The Master's College has no Film major. I break away from the story to tell you this because it's important to know that about half of the people involved with electronic media minors at the school fancied themselves "Film" Majors. They were not, I was not, there was simply a Communication Major with and emphasis in Electronic Media. In my experience, Film majors (and those that fancy themselves as such) are a bit more artsy than myself. Certainly I learned to appreciate artistic expression more than before, but that didn't mean I intended to paint myself red and film an abstract video showcasing the horrors of American consumerism in a completely abstract way. There were a lot of very talented people at Master's that considered themselves part of the Film Major, Stacy was in that camp.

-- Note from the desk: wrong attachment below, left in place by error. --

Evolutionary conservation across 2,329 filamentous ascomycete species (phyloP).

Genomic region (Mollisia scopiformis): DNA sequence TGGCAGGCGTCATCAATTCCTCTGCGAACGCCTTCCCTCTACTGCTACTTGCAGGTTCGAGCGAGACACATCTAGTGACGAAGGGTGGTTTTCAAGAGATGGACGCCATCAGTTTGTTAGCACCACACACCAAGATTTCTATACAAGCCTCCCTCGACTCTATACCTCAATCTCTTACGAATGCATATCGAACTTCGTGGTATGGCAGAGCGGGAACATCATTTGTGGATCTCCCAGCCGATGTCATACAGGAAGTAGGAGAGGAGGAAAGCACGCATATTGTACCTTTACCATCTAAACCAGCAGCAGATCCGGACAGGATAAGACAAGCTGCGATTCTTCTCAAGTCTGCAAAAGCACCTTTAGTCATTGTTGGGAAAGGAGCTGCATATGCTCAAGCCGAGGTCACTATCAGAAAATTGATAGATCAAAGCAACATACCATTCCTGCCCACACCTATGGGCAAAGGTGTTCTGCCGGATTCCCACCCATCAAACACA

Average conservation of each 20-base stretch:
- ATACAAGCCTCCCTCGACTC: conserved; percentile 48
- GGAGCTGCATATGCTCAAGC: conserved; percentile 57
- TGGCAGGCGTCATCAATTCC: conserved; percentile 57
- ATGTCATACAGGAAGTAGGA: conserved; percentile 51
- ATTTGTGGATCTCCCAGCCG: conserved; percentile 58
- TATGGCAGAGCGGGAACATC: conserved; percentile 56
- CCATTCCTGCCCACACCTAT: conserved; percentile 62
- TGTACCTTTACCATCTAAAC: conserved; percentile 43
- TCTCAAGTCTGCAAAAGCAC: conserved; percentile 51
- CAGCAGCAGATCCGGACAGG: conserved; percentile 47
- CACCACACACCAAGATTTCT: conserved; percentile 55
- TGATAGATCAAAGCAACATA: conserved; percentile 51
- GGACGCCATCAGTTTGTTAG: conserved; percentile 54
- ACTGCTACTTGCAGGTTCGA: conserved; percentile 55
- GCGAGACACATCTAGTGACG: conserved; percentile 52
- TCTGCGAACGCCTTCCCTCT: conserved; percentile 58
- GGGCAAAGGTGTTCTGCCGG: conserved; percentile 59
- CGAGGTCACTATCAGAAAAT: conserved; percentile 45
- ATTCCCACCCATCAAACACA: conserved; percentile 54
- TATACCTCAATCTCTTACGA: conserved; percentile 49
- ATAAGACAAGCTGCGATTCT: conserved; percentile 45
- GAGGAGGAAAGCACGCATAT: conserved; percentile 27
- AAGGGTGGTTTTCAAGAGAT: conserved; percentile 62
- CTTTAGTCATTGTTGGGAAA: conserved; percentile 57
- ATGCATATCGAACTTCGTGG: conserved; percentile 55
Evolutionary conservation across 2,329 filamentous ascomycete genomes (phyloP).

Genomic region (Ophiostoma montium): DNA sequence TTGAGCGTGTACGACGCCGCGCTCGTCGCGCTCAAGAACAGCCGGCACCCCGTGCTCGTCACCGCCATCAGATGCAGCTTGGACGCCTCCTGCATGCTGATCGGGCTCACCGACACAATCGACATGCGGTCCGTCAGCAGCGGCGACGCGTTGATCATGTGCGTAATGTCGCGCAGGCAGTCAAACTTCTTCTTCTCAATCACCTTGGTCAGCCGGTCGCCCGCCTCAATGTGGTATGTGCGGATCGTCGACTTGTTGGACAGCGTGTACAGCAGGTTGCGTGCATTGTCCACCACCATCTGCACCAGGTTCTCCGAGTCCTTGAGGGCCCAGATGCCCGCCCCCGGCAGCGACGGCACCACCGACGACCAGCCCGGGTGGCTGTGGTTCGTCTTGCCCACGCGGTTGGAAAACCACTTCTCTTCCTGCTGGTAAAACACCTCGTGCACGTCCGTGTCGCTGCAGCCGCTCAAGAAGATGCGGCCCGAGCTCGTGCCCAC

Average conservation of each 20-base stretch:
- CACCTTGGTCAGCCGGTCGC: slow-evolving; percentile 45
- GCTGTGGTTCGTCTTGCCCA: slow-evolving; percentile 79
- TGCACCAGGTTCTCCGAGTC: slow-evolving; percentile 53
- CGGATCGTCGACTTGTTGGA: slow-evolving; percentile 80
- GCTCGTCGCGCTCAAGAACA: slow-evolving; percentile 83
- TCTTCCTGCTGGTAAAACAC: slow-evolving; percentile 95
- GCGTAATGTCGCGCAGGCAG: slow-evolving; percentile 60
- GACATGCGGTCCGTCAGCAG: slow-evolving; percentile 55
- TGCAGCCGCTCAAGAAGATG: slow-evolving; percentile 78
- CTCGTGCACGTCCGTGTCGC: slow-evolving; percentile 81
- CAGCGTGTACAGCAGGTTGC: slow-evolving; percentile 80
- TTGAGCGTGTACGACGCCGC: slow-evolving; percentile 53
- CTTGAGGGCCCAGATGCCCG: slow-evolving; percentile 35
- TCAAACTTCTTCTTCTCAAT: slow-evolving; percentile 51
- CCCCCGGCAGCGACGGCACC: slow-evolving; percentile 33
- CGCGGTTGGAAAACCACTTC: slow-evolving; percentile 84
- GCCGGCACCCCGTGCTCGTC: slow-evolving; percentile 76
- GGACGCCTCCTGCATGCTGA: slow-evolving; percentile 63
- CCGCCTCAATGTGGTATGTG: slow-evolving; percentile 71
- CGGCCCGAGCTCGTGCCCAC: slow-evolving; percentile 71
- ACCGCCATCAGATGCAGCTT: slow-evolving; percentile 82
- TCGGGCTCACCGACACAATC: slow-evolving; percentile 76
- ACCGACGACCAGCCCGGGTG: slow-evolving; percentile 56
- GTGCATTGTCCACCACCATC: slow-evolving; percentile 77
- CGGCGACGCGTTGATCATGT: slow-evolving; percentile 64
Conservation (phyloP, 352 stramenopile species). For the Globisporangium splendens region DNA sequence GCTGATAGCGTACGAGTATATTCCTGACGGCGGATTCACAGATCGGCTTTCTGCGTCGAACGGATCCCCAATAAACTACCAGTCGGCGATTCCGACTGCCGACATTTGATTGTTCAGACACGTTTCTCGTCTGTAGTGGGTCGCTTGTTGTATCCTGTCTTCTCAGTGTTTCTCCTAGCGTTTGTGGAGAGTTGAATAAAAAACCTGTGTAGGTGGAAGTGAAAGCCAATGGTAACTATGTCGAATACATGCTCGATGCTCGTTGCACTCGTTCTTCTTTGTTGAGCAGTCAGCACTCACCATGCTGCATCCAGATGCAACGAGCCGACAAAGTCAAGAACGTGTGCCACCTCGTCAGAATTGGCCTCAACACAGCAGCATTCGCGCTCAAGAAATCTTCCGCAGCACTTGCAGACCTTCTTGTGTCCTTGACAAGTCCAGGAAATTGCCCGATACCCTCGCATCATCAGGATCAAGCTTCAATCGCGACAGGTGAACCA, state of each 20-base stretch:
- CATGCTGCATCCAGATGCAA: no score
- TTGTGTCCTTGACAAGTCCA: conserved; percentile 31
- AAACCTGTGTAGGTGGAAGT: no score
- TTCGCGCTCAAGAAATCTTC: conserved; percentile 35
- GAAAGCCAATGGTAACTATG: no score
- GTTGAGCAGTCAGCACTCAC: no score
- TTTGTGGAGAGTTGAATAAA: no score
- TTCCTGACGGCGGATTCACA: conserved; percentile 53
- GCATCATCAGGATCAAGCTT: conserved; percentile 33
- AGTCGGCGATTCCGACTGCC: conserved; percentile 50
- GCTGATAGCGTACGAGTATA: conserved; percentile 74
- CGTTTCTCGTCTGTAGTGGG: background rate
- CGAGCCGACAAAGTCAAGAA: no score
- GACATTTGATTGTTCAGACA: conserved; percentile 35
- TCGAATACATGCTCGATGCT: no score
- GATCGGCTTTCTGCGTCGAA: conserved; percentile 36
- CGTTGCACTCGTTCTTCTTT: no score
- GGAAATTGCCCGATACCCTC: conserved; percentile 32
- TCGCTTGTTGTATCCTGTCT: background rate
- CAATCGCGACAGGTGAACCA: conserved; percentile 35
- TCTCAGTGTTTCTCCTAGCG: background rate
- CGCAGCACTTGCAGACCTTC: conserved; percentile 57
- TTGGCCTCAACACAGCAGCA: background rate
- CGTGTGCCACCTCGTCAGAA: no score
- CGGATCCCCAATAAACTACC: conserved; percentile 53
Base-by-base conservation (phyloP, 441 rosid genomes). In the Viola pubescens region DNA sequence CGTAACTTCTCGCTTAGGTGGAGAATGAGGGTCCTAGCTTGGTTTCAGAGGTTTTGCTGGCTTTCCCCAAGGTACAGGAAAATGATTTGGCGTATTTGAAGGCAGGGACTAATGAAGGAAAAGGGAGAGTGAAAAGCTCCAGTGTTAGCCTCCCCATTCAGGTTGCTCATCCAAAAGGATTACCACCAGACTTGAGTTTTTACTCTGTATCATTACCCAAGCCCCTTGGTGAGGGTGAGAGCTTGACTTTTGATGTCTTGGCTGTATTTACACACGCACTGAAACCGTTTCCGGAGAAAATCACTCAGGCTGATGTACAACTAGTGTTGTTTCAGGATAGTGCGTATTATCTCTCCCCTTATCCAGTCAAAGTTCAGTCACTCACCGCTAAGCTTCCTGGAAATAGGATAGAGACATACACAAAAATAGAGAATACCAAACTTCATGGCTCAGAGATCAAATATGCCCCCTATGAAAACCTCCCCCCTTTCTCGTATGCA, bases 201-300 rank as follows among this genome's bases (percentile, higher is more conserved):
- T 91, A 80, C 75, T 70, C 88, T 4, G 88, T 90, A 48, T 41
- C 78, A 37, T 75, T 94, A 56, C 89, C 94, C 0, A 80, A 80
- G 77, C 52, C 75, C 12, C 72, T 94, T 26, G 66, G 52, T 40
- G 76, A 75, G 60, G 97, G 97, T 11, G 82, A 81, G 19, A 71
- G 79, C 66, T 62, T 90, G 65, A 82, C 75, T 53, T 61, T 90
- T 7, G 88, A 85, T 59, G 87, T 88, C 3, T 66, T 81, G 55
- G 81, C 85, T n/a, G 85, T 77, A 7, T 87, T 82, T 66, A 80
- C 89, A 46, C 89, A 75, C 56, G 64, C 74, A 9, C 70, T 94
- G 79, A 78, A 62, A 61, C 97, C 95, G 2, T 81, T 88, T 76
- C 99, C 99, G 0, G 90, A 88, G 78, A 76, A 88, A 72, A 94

The music video, it was clear from the get-go was going to be artsy. I was given the task of creating a junk yard scene in which two young children would dance and then fall down amidst a cloud of billowing smoke and die... or something. Anyway, when all was said and done I was quite proud of the set I had helped create. The entire video was shot inside a warehouse, each wall had a particular set and we simply created numerous sets and moved the camera as necessary. Needless to say, we made a huge mess in that warehouse. So, when shooting was just about done, we started to throw all the junk we had accumulated away. Cleanup was the most fun part about the entire class. I was commissioned to break down some set pieces so they would fit in the back of the pickup truck better. I was allowed to destroy couches, cabinets and numerous other pieces of furniture by kicking it. it was bliss.